Since January 1, shipping companies have been held to a higher standard when it comes to their pollution output and use of sulfur in fuels. Known as IMO 2020, the new regulations are holding shipping companies more accountable and slapping them with fines if they go past a certain sulfur rate threshold. Now, these companies, and the industry as a whole, are going a step further with decarbonization.
Decarbonization would reduce the number of ships in operation and change the way ships are designed. Ship owners and companies would need to be denied the money it would take to finance new carbon-emitting ships.
The shipping industry altogether makes up for three percent of the world’s carbon emissions and with the goal of IMO 2020 to limit those greenhouse gases, shipping companies would be knowingly contributing to that if they made new vessels without a focus on decarbonization.
Cutting Down on Carbon
By 2050, the industry is looking to reduce its impact on greenhouse emissions immensely. This plan was put into motion back in mid-2018 when the International Maritime Organization (IMO) outlined its strategy for decarbonization. It has since been brought to full steam through the IMO 2020 emissions standards that began this January, as shipping companies are having to dip into their vessel pollution insurance to cover the costs related to not phasing out low-bunker fuels.
With more than 90 percent of the global trade tied to international shipping, the goal is a daunting task to say the least. This is because of the major technical and financial challenges that lay ahead. According to the IMO, achieving a 50 percent reduction by 2050 would require every existing ship to reduce its individual emissions by nearly 85 percent.
What’s more, zero-emission ships will need to set sail starting in 2030 in order to contribute to the cutting of carbon emissions. This means there are only 10 years to not only develop new marine fuels but the infrastructure required to support a new fleet.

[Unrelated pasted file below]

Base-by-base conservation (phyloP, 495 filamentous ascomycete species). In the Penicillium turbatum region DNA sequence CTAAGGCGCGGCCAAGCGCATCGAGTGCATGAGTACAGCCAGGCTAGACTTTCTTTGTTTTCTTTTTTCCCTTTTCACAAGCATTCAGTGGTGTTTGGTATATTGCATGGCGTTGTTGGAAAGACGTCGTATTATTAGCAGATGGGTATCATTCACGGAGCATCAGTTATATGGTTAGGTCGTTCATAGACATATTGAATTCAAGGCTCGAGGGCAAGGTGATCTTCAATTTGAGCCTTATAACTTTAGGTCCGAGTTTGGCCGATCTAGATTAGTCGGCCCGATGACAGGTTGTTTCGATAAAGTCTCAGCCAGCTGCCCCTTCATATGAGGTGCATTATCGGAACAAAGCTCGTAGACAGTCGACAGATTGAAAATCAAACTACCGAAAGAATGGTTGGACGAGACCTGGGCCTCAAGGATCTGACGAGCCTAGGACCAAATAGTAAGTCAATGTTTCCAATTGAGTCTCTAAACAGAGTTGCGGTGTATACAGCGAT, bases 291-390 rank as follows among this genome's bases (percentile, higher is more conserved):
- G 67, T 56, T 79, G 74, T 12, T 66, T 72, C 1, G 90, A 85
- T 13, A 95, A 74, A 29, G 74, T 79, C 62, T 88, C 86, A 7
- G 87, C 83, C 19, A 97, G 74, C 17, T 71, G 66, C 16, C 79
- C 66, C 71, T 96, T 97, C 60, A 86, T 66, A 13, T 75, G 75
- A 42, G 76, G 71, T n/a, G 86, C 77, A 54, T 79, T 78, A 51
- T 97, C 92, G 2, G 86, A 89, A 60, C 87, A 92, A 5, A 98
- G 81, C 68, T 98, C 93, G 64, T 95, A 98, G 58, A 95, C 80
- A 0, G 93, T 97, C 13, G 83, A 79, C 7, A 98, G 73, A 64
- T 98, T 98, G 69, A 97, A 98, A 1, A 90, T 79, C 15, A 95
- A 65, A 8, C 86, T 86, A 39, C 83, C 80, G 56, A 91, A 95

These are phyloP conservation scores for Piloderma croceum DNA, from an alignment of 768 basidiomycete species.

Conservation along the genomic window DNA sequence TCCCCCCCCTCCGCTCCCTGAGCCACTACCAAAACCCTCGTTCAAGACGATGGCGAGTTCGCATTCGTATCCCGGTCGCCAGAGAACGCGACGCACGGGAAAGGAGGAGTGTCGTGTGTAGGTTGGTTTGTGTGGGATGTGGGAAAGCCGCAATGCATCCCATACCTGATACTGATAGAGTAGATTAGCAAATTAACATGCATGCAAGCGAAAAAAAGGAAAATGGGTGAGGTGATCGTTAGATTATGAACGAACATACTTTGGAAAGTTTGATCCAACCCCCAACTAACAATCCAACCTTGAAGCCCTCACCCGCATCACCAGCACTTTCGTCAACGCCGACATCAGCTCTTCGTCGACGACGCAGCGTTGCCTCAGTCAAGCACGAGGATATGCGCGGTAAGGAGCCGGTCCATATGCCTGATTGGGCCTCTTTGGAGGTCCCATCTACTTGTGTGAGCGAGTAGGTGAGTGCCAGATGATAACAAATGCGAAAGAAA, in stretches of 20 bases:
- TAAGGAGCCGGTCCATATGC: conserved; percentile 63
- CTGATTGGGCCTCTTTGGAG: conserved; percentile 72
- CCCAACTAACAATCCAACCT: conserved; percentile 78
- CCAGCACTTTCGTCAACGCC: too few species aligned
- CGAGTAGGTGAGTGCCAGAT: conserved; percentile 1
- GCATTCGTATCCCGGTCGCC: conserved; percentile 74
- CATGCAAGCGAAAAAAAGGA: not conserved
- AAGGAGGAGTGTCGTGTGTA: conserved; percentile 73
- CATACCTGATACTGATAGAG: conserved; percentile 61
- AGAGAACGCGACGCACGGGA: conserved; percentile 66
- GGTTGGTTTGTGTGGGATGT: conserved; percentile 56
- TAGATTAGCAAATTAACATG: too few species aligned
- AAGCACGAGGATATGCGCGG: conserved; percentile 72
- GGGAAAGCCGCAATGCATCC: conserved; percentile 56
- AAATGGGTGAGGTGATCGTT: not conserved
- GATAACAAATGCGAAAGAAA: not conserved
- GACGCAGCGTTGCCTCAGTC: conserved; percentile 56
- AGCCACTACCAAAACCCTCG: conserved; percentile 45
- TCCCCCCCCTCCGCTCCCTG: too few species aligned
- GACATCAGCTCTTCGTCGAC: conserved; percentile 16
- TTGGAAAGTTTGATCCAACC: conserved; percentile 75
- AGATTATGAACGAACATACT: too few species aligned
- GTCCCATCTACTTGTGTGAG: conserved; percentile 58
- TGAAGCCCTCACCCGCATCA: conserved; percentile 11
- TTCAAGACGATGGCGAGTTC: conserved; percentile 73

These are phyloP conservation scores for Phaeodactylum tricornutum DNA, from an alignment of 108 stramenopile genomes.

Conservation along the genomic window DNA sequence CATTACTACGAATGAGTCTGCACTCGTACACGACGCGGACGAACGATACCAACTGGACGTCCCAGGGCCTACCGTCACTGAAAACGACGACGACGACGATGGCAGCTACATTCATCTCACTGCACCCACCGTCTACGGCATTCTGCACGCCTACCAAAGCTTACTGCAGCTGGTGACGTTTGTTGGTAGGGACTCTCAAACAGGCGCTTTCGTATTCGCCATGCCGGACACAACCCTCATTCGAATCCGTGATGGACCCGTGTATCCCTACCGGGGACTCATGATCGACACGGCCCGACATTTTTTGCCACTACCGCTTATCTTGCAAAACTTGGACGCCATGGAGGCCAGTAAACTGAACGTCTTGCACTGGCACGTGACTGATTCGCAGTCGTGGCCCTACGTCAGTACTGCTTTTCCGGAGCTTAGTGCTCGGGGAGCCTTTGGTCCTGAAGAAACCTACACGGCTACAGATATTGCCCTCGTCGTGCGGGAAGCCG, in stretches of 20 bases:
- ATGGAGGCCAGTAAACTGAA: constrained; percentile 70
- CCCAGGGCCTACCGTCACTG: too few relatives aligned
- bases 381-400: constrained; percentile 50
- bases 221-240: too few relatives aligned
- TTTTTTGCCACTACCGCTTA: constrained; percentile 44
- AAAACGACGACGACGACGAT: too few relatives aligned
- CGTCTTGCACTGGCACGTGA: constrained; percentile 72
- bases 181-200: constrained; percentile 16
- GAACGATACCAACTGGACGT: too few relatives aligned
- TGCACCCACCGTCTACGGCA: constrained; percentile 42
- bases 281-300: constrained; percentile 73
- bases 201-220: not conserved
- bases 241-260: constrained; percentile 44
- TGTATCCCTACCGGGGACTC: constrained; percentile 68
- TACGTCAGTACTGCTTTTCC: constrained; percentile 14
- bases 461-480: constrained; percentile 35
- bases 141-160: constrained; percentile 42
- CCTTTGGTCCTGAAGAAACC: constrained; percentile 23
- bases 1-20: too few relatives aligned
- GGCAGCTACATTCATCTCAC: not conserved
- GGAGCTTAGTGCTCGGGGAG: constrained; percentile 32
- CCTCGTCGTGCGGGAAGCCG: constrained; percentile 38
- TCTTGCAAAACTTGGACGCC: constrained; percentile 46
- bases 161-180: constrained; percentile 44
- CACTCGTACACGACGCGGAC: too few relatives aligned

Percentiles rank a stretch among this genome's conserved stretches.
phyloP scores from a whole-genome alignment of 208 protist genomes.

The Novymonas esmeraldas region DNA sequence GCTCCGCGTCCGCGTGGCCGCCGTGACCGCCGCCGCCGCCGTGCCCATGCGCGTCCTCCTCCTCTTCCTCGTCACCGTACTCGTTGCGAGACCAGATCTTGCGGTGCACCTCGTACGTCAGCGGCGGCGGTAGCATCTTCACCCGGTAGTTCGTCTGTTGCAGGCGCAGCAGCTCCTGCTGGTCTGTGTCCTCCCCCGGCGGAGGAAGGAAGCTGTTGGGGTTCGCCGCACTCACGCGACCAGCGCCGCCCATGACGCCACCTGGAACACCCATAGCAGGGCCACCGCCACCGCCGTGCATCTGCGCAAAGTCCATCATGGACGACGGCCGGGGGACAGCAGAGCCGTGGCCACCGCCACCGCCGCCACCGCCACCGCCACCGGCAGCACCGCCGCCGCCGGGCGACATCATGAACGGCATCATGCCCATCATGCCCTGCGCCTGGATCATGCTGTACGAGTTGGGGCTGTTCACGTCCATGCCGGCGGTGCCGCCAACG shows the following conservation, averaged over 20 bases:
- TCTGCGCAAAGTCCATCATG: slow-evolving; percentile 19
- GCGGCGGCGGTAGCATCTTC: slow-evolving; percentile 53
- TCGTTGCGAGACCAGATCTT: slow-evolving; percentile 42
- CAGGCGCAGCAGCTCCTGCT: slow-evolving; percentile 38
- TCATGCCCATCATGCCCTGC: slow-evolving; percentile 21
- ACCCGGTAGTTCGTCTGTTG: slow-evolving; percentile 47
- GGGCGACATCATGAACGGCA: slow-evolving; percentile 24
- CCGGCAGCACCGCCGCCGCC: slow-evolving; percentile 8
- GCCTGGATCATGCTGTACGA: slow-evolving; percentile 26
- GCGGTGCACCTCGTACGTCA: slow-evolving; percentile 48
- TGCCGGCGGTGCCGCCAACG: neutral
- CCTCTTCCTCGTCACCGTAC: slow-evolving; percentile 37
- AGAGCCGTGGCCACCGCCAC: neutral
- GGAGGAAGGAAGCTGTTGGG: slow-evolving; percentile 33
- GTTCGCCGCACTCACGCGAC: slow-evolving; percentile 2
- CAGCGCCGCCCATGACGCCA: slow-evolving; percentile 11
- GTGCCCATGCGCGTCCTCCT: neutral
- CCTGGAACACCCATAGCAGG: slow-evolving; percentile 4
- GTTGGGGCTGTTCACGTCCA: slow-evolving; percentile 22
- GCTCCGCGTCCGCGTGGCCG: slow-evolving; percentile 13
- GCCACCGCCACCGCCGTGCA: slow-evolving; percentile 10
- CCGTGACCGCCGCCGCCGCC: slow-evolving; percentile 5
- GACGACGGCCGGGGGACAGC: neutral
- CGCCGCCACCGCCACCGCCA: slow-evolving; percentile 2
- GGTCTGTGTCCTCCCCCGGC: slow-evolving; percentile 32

Companies like Maersk are hoping to cut emissions by 60 percent before 2030 before going completely carbon-free by 2050. But this will take billions of dollars of investment to achieve. However, this short-term approach is being accepted by carriers and ship owners. From applying better paints to vessels so they can sail more smoothly to using digital services to streamline logistics in order to optimize loads, there are many different ways to cut down on emissions and output, and increase efficiency.
Regardless of how these ships will achieve this status or how the industry is taking steps right now to start cutting down on emissions, action is already being taken legally against companies. It’s important that shipping companies will need to be sure to protect their operations and future plans through vessel pollution insurance while also looking for ways to invest in new technologies and innovations to prepare for a carbon-friendly future on the seas.